Laser cutting is a technique for cutting materials by using a high-powered laser to burn away material. This could be technique could be used for a variety uses like adding decorations to a piece or simple trimming some material off a subject. Originally an industrial technique used on metal sheets and piping mostly, this process has been simplified to enable people of many backgrounds and occupations to get creative with many natural, hard, and soft materials.
While most of the time today the process is automated by computer-aided design (CAD) software, professional laser wood cutting requires not only plenty of experience but also some experimentation to figure out what materials work the best in your particular set up. It also does not hurt to have some familiarity with your materials and some technical knowledge about the process of laser cutting. If you are just getting started do not fret, some skills will come over time.
Working with wood allows you to do more than just cut. If you were to increase your beams focus and power and moving somewhat slowly you can make extremely precise cuts in your wood. However if you lower your beams focus and power and move a bit faster your can “etch” or shade your wood with burn marks to add some depth and really bring your designs to life.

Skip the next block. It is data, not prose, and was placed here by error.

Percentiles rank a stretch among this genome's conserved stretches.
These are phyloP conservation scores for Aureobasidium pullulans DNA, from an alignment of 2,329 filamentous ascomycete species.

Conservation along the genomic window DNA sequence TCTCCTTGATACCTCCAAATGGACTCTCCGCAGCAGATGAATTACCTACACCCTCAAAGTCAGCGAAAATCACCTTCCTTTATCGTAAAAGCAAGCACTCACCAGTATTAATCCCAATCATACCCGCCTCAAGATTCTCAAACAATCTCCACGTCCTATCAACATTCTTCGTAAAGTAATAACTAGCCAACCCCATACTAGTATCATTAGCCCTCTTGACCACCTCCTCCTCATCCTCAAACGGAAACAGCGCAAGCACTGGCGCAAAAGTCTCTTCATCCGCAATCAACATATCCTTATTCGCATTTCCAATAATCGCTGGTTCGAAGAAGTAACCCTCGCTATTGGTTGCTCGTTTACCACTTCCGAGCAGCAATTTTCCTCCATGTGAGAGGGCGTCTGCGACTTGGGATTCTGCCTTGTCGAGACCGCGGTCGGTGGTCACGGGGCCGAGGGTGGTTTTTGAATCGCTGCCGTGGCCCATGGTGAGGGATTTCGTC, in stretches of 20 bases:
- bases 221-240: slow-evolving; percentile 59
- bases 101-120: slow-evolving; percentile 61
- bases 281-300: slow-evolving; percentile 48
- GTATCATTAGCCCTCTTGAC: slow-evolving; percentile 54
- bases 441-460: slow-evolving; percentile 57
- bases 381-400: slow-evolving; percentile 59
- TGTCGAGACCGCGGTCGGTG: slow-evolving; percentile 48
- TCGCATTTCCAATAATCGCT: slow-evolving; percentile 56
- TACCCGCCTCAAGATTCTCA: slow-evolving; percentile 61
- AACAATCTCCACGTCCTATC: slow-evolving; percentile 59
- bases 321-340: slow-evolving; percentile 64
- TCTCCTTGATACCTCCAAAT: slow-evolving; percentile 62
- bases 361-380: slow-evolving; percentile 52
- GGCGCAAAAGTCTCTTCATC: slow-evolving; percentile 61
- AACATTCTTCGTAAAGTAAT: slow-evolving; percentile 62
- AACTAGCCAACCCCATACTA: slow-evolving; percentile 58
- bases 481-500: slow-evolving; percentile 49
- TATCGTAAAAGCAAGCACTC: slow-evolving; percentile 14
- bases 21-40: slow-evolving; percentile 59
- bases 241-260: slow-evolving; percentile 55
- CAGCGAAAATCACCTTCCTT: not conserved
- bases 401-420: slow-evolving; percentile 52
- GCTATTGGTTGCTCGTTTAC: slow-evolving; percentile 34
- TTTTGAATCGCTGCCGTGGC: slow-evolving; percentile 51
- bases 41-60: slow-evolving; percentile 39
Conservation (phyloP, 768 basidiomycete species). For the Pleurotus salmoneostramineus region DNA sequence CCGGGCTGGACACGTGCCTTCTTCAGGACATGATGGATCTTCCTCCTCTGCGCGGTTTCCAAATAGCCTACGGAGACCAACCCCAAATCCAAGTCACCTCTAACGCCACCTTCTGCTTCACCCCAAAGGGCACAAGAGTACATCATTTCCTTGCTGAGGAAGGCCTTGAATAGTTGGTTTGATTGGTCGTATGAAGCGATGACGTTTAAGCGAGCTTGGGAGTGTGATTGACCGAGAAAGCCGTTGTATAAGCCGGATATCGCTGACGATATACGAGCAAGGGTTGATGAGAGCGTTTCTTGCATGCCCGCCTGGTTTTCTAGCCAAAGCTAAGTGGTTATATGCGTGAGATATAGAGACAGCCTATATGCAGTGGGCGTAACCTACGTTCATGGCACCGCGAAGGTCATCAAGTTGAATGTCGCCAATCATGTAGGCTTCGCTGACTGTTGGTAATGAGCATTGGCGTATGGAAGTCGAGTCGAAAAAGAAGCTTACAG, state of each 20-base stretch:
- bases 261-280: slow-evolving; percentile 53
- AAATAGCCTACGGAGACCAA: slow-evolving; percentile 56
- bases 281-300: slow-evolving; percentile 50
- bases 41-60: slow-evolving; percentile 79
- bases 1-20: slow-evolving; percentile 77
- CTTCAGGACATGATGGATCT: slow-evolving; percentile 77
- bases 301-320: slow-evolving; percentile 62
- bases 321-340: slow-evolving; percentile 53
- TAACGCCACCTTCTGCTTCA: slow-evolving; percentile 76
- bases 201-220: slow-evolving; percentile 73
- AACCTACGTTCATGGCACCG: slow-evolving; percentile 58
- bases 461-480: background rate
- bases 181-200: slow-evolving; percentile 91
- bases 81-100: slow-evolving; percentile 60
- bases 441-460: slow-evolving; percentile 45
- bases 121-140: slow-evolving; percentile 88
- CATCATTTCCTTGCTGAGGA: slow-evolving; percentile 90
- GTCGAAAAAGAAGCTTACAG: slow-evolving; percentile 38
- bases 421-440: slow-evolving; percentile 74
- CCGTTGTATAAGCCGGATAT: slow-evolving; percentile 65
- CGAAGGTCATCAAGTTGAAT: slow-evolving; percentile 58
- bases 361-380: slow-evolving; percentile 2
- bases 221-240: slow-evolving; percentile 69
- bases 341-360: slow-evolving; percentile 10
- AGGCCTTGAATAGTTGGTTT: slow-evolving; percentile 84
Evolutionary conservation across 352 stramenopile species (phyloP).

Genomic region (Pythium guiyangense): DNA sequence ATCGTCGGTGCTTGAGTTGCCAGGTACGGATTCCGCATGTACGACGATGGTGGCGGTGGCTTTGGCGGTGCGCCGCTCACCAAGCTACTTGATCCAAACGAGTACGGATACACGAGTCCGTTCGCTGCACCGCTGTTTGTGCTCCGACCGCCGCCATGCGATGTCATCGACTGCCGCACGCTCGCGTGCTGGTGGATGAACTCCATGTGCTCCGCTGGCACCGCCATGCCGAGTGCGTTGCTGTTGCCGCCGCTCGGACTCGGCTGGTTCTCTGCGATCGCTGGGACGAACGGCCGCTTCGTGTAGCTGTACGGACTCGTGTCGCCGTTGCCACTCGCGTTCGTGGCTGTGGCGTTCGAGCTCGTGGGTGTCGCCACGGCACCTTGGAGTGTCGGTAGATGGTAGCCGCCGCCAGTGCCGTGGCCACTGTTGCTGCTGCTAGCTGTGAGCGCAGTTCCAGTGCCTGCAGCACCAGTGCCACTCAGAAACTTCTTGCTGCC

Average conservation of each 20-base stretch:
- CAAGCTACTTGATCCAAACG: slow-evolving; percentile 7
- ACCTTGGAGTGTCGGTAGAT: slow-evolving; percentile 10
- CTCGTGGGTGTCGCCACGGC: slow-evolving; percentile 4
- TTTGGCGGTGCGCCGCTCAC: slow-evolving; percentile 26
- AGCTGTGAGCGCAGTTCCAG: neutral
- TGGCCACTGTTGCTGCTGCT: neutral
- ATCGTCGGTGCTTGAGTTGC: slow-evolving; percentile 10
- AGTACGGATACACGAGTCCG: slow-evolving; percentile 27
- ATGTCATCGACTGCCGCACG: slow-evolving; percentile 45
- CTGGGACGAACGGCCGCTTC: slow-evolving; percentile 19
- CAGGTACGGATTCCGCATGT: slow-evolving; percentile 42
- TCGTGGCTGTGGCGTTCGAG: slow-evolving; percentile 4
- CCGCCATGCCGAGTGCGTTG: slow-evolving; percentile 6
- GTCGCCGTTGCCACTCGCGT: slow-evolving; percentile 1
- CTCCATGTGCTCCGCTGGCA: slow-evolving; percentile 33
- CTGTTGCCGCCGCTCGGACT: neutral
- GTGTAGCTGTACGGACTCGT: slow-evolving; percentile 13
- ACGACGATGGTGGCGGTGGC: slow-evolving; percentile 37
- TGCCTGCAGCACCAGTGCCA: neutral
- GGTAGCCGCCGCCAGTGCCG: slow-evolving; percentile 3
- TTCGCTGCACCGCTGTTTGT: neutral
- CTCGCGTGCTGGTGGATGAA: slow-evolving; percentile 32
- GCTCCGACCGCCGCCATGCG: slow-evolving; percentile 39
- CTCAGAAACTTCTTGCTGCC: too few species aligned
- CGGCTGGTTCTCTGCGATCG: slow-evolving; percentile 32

Try to keep in mind that lightweight woods cut more easily than dense or moist woods. Lasers you could be using also vary by power, polarization, mode, and control. Cutting using a laser cutting technique requires a ton of careful attention to detail. Things like the feed speed or even the type of gas used to clear the laser’s path will affect the quality of the cut. It is also important to keep in mind that when going from a computer image of your product to reality and actually cutting your material some variance in your beam’s cutting dimensions; beam kerf, or width of the hole, might end up slightly bigger than drawn. These things could lead or contribute to solids being fractionally thinner than planned. Thin lines can disappear in the etch, and thin wood can wrap or break under the heat of the laser.
For more difficult or highly complex designs, many machines allow its users to use “what you see is what you get” (WYSIWYG) software to create artistic and highly detailed objects in stunning detail. This software comes in varying degrees of difficulty to use. From extremely beginner and user friendly versions to extremely complex but more powerful and flexible software that could take months of experimenting with before you would be a expert.
Hopefully you can use some of these tips to help with your creations. Remember to be safe at all times when laser cutting any material but especially wood as the last thing you want is to start a fire and damage your machine or even put your life at risk.